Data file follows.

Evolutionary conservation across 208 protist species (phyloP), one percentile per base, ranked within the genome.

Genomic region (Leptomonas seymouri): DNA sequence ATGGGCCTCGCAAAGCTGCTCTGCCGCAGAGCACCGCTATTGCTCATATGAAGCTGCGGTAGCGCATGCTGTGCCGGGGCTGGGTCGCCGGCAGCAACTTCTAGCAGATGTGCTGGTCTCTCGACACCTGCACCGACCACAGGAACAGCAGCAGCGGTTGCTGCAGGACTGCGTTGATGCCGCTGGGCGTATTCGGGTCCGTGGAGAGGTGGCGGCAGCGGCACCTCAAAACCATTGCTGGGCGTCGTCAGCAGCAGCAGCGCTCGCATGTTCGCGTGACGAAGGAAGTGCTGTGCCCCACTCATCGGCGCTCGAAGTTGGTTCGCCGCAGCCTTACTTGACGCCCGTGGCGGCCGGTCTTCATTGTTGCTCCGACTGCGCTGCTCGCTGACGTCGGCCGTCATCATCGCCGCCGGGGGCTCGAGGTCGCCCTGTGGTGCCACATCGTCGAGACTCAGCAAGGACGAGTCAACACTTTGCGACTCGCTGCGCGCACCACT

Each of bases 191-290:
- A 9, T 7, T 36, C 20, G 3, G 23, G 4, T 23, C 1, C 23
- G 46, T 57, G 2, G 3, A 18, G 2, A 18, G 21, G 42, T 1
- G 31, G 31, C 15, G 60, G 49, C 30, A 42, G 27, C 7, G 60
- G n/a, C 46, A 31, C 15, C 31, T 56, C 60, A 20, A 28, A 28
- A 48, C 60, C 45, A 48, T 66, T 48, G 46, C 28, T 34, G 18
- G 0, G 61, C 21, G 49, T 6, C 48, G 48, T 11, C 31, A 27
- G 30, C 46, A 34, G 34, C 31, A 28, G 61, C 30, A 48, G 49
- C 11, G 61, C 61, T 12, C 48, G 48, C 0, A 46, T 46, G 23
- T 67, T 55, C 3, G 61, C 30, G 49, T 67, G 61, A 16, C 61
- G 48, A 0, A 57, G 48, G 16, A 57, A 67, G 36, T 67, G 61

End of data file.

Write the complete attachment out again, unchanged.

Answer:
Evolutionary conservation across 208 protist species (phyloP), one percentile per base, ranked within the genome.

Genomic region (Leptomonas seymouri): DNA sequence ATGGGCCTCGCAAAGCTGCTCTGCCGCAGAGCACCGCTATTGCTCATATGAAGCTGCGGTAGCGCATGCTGTGCCGGGGCTGGGTCGCCGGCAGCAACTTCTAGCAGATGTGCTGGTCTCTCGACACCTGCACCGACCACAGGAACAGCAGCAGCGGTTGCTGCAGGACTGCGTTGATGCCGCTGGGCGTATTCGGGTCCGTGGAGAGGTGGCGGCAGCGGCACCTCAAAACCATTGCTGGGCGTCGTCAGCAGCAGCAGCGCTCGCATGTTCGCGTGACGAAGGAAGTGCTGTGCCCCACTCATCGGCGCTCGAAGTTGGTTCGCCGCAGCCTTACTTGACGCCCGTGGCGGCCGGTCTTCATTGTTGCTCCGACTGCGCTGCTCGCTGACGTCGGCCGTCATCATCGCCGCCGGGGGCTCGAGGTCGCCCTGTGGTGCCACATCGTCGAGACTCAGCAAGGACGAGTCAACACTTTGCGACTCGCTGCGCGCACCACT

Each of bases 191-290:
- A 9, T 7, T 36, C 20, G 3, G 23, G 4, T 23, C 1, C 23
- G 46, T 57, G 2, G 3, A 18, G 2, A 18, G 21, G 42, T 1
- G 31, G 31, C 15, G 60, G 49, C 30, A 42, G 27, C 7, G 60
- G n/a, C 46, A 31, C 15, C 31, T 56, C 60, A 20, A 28, A 28
- A 48, C 60, C 45, A 48, T 66, T 48, G 46, C 28, T 34, G 18
- G 0, G 61, C 21, G 49, T 6, C 48, G 48, T 11, C 31, A 27
- G 30, C 46, A 34, G 34, C 31, A 28, G 61, C 30, A 48, G 49
- C 11, G 61, C 61, T 12, C 48, G 48, C 0, A 46, T 46, G 23
- T 67, T 55, C 3, G 61, C 30, G 49, T 67, G 61, A 16, C 61
- G 48, A 0, A 57, G 48, G 16, A 57, A 67, G 36, T 67, G 61